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The Girl Scouts Are Facing a Backlash for Tweeting About Amy Coney Barrett

The Girl Scouts are in the news right now, and it’s not about cookies. Rather, the organization is under fire after posting a now-deleted tweet congratulating Amy Coney Barrett for being the fifth woman appointed to the Supreme Court. And now, many people are vowing to boycott the organization due to their seemingly partisan actions.

“Congratulations Amy Coney Barrett on becoming the 5th woman appointed to the Supreme Court since its inception in 1789,” the organization tweeted. The tweet included an image showing the five women justices — Sandra Day O’Connor, Ruth Bader Ginsburg, Sonia Sotomayor, Elena Kagan, and Barrett.

Barrett is the third conservative justice appointed to the U.S. Supreme Court by President Donald Trump, and is the successor of the late Justice Ruth Bader Ginsburg. Her appointment to the Supreme Court has struck fear that the court will now be likely to overturn rulings concerning access to health care and Roe v. Wade.

The Girl Scouts’ tweet was interpreted by many as support for Barrett, and it made users question the organization’s decision to post in the first place.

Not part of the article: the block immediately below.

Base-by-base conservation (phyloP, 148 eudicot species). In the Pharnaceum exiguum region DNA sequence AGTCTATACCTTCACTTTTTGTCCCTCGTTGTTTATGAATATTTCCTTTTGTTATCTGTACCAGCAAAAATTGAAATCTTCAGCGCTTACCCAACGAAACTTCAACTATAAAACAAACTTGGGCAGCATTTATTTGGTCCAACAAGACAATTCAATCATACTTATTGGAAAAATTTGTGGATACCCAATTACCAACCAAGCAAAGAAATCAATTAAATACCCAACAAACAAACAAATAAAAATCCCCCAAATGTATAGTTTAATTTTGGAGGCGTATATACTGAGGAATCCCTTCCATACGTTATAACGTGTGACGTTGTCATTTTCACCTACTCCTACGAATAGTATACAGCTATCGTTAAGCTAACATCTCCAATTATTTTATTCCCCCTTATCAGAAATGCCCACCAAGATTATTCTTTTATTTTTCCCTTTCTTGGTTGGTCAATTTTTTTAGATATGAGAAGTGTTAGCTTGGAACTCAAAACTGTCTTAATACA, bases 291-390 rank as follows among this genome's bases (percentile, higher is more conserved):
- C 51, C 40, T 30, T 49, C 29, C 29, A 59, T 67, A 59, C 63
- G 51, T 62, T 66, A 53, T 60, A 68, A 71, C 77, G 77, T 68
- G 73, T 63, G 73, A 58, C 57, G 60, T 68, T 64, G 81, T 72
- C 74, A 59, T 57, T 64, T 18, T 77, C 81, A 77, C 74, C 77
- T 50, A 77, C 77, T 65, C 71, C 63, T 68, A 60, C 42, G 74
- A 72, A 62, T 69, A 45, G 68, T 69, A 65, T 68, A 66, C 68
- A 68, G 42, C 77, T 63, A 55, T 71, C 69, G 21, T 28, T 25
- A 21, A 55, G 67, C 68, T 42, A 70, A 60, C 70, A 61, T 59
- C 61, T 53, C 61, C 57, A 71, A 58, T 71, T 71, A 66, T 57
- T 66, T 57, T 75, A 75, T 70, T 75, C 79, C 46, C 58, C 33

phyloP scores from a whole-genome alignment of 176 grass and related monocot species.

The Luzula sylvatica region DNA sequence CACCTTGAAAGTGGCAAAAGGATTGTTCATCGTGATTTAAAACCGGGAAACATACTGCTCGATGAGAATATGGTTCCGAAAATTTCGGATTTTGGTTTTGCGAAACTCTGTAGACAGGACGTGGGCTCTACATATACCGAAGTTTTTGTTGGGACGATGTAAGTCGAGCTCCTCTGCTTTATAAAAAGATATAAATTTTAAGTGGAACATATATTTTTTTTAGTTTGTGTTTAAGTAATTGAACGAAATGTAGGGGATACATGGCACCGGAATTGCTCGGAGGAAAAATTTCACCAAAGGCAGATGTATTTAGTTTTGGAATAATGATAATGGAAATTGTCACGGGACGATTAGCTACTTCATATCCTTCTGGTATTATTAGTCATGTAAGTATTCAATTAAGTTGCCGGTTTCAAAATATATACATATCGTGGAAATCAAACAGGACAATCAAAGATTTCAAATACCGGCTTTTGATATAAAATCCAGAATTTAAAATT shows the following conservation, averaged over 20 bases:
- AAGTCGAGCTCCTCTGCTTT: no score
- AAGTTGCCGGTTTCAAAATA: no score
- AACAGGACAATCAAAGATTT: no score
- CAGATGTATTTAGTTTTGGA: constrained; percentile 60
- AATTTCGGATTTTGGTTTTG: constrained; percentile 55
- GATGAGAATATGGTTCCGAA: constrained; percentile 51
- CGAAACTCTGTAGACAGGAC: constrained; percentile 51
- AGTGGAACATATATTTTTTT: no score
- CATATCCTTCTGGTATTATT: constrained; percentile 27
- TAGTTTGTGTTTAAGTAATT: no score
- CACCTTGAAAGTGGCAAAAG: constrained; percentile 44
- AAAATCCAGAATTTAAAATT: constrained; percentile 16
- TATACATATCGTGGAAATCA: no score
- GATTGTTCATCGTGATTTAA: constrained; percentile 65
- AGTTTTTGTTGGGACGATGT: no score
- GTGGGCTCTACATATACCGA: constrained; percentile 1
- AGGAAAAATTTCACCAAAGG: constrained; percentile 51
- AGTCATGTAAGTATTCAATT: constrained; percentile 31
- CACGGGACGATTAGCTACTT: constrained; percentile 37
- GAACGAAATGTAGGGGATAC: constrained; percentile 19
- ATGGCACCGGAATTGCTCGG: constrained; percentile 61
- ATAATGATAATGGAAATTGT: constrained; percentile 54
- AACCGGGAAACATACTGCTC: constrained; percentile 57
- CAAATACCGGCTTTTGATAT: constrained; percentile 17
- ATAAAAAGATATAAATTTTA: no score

After deleting their original tweet, the Girl Scouts clarified that their post congratulating Barrett was not intended to be a political statement.

“Earlier today, we shared a post highlighting the five women who have been appointed to the Supreme Court. It was quickly viewed as a political and partisan statement which was not our intent and we have removed the post,” said the organization’s official Twitter page. They continued, “Girl Scouts of the USA is a nonpolitical, nonpartisan organization. We are neither red nor blue, but Girl Scout GREEN. We are here to lift up girls and women.”

However, their response still garnered criticism for choosing to step back from important issues. “‘The personal is political’ Political questions are questions of morals, values, and humanity. Are these not the things you are there to help teach, @girlscouts? We are all deeply impacted by politics. We should be teaching people to be fluent in it,” said activist Brittany Cunningham.

And in the Girl Scouts’ efforts to distance themselves from politics and deleting the tweet, it launched an even larger divide between those who support Justice Barrett and those who don’t.

‘Thin Mints’ started to trend as its own term while some pondered making their own homemade recipes instead of buying from their local Girl Scout troops this year.

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